I looked at it and it seems that what first led him to his conclusion was his theories.

"

In 1679, Newton received a letter from Robert Hooke. Hooke was asking Newton about the motion of the planets as described by Kepler. Hooke believed he had figured out a mathematical explanation of why the planets moved the way they did. Kepler had explained how the planets moved, but couldn’t explain why. Newton thought about this idea but failed to write Hooke back. Hooke began to boast that he had solved the problem of planetary motion in 1680. Newton knew that Hooke’s calculations were wrong but did not want to embarrass Hooke.

Edmund Halley then visited Newton and asked him about the problem of planetary motion. Newton told Halley that he had already calculated the answer and the effects of gravity on planetary motion. This is known as the inverse-square law. In 1686, Newton would write the book for which he is probably the most famous. Principia included the inverse-square law, the 3 laws of motion, and the Law of Gravitation.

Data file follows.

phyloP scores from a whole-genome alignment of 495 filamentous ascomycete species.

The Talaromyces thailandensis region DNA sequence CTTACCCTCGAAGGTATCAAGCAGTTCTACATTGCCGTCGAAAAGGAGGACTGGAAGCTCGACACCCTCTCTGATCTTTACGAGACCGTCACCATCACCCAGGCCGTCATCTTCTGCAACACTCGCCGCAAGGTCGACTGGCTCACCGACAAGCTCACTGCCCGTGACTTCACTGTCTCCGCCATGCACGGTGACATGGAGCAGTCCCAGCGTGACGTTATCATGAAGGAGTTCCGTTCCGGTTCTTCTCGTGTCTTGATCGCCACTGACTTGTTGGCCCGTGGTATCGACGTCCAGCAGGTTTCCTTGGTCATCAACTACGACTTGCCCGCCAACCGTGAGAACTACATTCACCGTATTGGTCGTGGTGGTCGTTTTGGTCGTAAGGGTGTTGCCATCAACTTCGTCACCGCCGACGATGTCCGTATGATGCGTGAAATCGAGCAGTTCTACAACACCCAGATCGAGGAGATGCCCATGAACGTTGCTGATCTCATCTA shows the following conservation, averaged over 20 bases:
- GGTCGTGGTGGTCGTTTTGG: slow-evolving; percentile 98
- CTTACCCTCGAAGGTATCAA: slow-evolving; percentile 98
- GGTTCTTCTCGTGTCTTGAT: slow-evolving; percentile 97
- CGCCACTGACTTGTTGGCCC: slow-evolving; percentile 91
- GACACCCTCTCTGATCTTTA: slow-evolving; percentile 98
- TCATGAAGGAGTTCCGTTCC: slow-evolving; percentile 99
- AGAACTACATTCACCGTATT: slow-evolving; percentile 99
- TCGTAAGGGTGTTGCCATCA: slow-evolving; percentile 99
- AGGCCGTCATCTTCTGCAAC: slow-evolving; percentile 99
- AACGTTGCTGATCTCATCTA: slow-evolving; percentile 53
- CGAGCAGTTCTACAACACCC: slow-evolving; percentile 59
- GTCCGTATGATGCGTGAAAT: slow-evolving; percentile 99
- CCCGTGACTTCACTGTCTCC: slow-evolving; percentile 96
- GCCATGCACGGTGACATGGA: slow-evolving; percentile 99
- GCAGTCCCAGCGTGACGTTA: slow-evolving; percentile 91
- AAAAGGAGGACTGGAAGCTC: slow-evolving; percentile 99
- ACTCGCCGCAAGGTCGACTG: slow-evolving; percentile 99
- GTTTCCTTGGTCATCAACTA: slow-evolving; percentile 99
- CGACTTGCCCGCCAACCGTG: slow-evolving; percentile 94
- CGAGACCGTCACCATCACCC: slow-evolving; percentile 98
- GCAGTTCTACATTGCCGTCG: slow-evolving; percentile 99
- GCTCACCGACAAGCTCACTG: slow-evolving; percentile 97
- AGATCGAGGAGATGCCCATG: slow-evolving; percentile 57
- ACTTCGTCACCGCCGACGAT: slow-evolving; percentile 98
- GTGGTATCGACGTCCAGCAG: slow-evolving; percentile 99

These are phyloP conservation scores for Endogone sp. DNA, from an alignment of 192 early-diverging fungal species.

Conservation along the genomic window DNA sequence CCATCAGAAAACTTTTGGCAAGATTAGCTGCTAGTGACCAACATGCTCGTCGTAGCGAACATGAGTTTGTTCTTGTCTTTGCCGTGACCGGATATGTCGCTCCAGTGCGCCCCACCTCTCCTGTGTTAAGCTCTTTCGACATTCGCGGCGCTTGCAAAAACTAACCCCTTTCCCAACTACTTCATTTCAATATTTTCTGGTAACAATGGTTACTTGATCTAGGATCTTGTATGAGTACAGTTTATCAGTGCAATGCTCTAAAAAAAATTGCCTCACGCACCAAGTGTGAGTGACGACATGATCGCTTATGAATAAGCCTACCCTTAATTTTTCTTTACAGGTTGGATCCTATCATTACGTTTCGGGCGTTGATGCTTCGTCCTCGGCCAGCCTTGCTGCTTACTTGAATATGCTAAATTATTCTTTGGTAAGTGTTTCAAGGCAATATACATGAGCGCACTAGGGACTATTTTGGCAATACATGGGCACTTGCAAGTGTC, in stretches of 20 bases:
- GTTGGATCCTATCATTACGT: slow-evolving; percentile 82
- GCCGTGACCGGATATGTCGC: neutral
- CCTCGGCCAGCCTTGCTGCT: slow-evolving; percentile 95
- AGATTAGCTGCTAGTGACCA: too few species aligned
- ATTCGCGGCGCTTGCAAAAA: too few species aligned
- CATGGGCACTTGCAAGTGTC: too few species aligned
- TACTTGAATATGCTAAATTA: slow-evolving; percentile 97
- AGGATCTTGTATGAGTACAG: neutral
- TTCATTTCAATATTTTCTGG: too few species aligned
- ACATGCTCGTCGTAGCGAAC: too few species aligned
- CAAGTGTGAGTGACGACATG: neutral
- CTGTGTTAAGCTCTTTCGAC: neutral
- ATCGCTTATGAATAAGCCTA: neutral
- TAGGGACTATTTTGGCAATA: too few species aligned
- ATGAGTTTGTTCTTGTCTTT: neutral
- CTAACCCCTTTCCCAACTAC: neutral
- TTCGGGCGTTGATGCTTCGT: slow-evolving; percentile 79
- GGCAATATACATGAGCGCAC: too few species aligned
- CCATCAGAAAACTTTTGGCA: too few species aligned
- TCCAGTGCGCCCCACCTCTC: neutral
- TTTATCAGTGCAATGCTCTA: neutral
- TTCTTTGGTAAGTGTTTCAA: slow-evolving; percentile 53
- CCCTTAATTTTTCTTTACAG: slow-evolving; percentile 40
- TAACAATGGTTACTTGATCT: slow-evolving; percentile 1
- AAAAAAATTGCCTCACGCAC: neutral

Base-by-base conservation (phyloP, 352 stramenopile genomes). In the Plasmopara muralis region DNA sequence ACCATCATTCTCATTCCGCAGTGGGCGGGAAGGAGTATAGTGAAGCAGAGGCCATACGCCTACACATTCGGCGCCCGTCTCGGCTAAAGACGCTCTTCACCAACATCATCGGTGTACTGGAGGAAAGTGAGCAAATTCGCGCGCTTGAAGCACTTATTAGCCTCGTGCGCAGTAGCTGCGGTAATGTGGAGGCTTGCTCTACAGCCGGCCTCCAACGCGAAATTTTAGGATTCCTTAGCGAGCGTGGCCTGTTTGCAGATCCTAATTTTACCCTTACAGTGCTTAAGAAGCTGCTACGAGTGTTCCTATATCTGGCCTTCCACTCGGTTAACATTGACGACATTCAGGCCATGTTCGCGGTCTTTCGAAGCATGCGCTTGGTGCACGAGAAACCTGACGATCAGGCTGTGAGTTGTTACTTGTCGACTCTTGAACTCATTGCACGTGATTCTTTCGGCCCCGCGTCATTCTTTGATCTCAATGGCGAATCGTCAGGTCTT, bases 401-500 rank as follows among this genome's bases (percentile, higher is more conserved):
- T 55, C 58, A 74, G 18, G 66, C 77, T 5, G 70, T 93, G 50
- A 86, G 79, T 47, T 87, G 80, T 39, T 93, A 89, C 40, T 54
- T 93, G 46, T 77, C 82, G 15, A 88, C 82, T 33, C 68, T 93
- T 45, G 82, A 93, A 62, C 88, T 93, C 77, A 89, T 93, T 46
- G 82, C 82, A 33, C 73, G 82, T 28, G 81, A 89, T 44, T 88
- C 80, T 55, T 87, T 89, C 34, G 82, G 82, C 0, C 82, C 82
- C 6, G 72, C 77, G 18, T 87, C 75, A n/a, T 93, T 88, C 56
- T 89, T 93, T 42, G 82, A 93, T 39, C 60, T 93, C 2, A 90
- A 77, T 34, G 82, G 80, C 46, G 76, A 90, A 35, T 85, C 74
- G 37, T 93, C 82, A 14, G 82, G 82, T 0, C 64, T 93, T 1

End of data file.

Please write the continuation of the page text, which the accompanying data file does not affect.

Newton’s Law of Gravitation had many implications. First, it helped explain the motions of the planets. Second, it helped explain the curvature of the Earth. There was a wide debate on where the Earth was flattened and where it was curved. Many believed that the Earth was flattened at the equator and rounded at the poles. Many believed just the opposite.

Newton’s Law of Gravitation implied that the Earth would be flattened at the poles and rounded at the equator. Rene Descartes believed the opposite. Jacques Cassini, the son of Giovanni, made measurements that seemed to agree with Descartes. Later, two other explorers would make journeys towards the equator, which lasted 10 years. Their measurements backed Newton and proved that the Earth is flattened at the poles. "

And I believe that those were 'the guys' :)

http://www.saao.ac.za/assa/html/his-exp-arcmeridian.html